Researchers at North Carolina State University (NCSU) and the University of North Carolina, Chapel Hill have developed a prototype software-based system that would coordinate the activity of networked computers during a cyber attack. The computers would be part of an infrastructure of control centers that work together to run the U.S. power grid. The researchers propose a complex electrical network that is divided into sections, some of which are as large as California. The researchers currently are testing their distributed computer system, which could operate across centers, regardless of which geographic section they are located in. If one center was compromised, its portion of the grid would automatically be distributed to the systems in other centers. The researchers say this process could be accomplished with specialized software running across multiple virtual machines that form a cloud computing-type network, which would overlay the grid. "You have to have a very robust communication system," says NCSU professor Aranya Chakrabortty. He says new security mechanisms also would have to be implemented to protect the distributed system, which would reach across the whole power grid.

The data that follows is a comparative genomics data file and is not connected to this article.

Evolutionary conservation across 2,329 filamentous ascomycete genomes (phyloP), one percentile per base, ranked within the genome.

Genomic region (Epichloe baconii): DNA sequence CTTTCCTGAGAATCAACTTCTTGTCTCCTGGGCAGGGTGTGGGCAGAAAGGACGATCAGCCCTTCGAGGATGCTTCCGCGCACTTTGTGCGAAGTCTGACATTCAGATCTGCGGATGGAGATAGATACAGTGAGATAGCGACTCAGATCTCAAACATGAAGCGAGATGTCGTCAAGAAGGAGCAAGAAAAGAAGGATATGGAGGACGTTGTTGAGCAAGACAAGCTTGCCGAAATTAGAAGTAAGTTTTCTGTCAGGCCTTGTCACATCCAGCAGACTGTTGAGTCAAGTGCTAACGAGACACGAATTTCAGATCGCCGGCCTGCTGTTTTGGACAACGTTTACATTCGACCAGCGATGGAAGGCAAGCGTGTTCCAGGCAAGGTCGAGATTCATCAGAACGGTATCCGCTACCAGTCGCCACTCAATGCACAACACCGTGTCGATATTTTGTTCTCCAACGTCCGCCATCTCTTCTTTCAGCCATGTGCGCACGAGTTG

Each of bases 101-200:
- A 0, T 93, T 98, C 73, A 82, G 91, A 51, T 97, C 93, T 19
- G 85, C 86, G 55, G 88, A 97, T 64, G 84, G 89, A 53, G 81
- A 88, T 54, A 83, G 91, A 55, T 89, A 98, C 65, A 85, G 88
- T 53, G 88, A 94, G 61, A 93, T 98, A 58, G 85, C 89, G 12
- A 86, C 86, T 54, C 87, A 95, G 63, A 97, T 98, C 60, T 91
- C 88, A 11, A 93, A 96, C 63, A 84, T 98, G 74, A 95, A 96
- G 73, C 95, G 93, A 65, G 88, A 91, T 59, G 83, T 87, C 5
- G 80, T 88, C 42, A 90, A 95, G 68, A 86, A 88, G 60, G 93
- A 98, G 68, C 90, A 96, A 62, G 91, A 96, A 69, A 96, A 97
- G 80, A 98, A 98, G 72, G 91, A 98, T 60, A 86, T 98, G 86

Multidimensional Image Processing and Analysis in R
Lawrence Berkeley National Laboratory (05/29/14) Linda Vu